Smart Connected Products are Transforming Competition. So state Porter and Hemplemann in a recent HBR article by that title. And, you don’t have to look far to see the changes around you. Last week, I had a chance to test drive a Tesla and I challenge you to come away with any other conclusion. Upgrade to the latest release of the car’s operating system (yes, you can update it much like an app on your phone) and it will auto pilot itself through traffic following road bends, keeping pace with traffic and even change lanes when requested without driver assistance. The car is a showcase for what the article terms “The Third Wave of IT-Driven Competition.” Using embedded sensors, processors, software, and connectivity to the cloud, Tesla is (excuse the pun) driving dramatic improvements in product functionality and performance.
The car eloquently demonstrates the four levels of capabilities they suggest are delivered by smart connected products: monitoring, control, optimization, and autonomy.
It can sense traffic all around it, can understand driving lanes and even read speed limit signs. Software allows control through multi-functional switches and a touch enabled center console that is bigger than most desk top computers and connected to the web. Navigate the settings and set a preference for the car to warn you when you exceed the speed limit by an amount you choose, or to prevent the possibility of speeding all together. The electric motors are optimized for efficiency and control; try driving in the snow and you’ll appreciate a level performance not possible in traditional transmissions. If the car senses a problem it cannot fix, it will notify the nearest service center with appropriate logs and alert you to schedule service. And, did I mention it can drive by itself? I’m told it can park itself in your garage after dropping you off at the front door.
Now ask yourself, how does this apply to products and services you offer? What important data do or should you collect? How can you use the data to drive efficiency or improve your business’ performance? As traditional IT becomes a commodity, how can your internal IT use shared data to customize your offerings and drive new value for customers? How could customers benefit from an API into the data they or others generate? How do relationships with suppliers and buyers change? As products gain autonomy, how does the user and company role change for a single product, a fleet of products and a set of interconnected products? When all products are smart, is there a need for individual ownership of your products or can products themselves be delivered on demand as a service? How will you fit into a smart home, smart business, smart community? How will you differentiate your new offerings to command a price premium and/or operate at a lower cost?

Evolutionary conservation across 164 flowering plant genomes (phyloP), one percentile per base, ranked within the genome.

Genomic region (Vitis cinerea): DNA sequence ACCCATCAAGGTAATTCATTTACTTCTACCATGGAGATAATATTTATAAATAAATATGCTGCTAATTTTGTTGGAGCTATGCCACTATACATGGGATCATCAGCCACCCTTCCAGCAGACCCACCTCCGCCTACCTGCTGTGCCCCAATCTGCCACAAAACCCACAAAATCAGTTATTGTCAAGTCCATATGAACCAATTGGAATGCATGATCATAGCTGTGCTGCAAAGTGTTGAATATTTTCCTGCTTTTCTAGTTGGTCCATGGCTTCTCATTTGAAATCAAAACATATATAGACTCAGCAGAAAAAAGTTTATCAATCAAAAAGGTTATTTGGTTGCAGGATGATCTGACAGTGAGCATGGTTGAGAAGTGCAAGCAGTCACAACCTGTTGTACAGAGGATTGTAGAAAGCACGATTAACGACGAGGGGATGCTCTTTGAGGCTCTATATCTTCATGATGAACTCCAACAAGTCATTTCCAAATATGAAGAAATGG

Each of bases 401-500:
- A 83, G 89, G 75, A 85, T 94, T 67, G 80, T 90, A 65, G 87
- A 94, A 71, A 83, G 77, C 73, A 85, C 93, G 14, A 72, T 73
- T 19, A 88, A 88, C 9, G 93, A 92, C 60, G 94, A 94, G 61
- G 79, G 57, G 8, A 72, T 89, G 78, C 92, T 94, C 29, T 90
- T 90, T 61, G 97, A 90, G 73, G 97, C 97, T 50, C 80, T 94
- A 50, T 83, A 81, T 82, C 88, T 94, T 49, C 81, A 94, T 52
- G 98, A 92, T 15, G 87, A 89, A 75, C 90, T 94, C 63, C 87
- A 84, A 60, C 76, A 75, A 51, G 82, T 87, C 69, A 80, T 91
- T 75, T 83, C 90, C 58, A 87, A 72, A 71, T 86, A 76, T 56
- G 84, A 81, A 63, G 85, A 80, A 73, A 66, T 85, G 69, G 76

Porter explains in some detail how advances from smart connected products will change the five forces that shape competition: the bargaining power of buyers, the nature and intensity of the rivalry among existing competitors, the threat of new entrants, the threat of substitute products or services, and the bargaining power of suppliers. In short, they will dramatically disrupt incumbents that are not nimble and allow for new entrants to capture value with re-imagined business models. It’s time to make smart and connected part of your strategic plan.
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